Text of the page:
Ukulele, new perspective help Jones overcome injury

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SHERIDAN — Zoie Jones won’t brag about it, but her teammates will implore her to play more. On long bus trips, Sheridan’s goalkeeper doesn’t forget to pack her ukulele to provide the Lady Broncs with some musical entertainment.

Jones started playing the ukulele two years ago. It wasn’t out of curiosity or a strong desire to play an instrument, but rather as a way to relieve stress during a hip injury that forced her to step away from the pitch for some time.

“When things get hard now, I just kind of remember what it’s like not to be playing soccer at all,” Jones said. “It makes me love (soccer) even more and just appreciate everything about it.”

Jones didn’t play soccer as a junior. The star underclassmen was tasked with rehab after tearing her labrum during adult soccer at the YMCA. Initially, Jones didn’t pay the discomfort any mind. She thought her hip flexor annoyance was just that — an annoyance.

When the discomfort grew and started hampering Jones’ ability to move in net, that’s when she elected to pay Sheridan Orthopedic a visit for an official diagnosis.

The X-rays revealed a torn labrum and Jones, not wanting to hear that kind of news, searched for a second opinion. Another source confirmed the injury, and Jones had to trade the grass stains and goalie gloves for bed rest and a ukulele.

“Watching her overcome that and the character she displayed in doing so, that was tremendous,” Sheridan head coach Kevin Rizer said.

Jones couldn’t participate in any sports — basketball or soccer — during her junior year. She sat and watched from the sideline and gained a different perspective. Not only did her longing for the playing field make Jones appreciate the sports even more, but it taught her a lot about the game.

Jones grew as a leader and understood what her team needed from her during her comeback senior season. Rizer — who took over the head coaching position with the soccer program this spring — is especially grateful for all of those intangibles Jones picked up in her year off the field.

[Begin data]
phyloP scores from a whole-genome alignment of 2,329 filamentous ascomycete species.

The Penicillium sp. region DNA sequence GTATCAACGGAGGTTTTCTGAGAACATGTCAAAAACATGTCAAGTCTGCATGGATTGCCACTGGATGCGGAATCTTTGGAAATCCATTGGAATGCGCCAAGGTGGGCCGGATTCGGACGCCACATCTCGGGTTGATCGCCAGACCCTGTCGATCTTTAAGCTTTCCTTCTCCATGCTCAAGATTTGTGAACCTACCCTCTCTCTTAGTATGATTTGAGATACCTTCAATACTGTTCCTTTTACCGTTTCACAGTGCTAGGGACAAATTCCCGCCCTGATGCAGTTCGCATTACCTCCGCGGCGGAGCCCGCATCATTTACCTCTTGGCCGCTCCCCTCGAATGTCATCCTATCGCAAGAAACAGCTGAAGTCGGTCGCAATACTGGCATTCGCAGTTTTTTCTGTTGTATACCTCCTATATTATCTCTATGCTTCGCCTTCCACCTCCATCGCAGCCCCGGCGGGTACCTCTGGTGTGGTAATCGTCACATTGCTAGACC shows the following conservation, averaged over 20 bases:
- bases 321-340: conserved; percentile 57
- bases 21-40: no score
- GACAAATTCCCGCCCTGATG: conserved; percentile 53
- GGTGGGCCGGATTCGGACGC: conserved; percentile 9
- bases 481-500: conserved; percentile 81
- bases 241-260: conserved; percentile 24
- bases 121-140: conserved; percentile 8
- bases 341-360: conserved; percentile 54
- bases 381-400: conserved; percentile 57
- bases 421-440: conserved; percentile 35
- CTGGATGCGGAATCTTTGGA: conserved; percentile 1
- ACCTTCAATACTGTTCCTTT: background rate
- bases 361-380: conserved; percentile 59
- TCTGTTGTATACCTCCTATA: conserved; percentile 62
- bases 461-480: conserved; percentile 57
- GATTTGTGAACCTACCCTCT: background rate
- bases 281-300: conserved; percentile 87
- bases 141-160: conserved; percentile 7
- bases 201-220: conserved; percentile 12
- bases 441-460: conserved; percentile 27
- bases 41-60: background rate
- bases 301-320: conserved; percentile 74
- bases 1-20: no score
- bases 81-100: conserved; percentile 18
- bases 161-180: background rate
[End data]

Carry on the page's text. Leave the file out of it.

“It helped me not just being a new coach, but putting in a new defense,” Rizer said. “Having someone back there who will make those saves, as our backline and midfield is kind of learning how to play this new defense, is huge. It has been incredible to have someone like Zoie, and more importantly she’s a great communicator and she’s an incredible leader.”

Jones has propelled the Lady Broncs to a couple early-season wins, including a 5-0 conference victory at Cheyenne South. It doesn’t take the casual fan long to hear Jones as she’s constantly barking out alignment critiques and words of encouragement as the backbone of Sheridan girls soccer.

“As a keeper you have a different view of the field because you’re behind all of it, so you can see things other players can’t see,” Jones said. “… I’m really trying to utilize the position that I’ve been blessed to have. That’s why I’m vocal.”

Jones believes she’s operating at about 80 percent health. She would like to personally improve her distribution of her goalie kicks along with other smaller tweaks in her game.

Jones is 99 percent sure her soccer career will continue at the collegiate level over at Sheridan College this fall.

A severe hip injury nearly derailed Jones’ soccer career. However, the crippling injury that cost Jones a full year of eligibility couldn’t keep her down. It allowed her to grow as a soccer player mentally … and it gave her an added talent in the ukulele.

By |April 5th, 2018|

About the Author:

Bud Denega joined The Sheridan Press in November 2017 as the primary sports reporter. He is a native of Cleveland, Ohio, and graduated from the University of Wyoming. Prior to working in Sheridan, Bud spent time as a sports reporter for the Minot Daily News in Minot, North Dakota, before being a sports reporter for the Laredo Morning Times in Laredo, Texas. Email Bud at:


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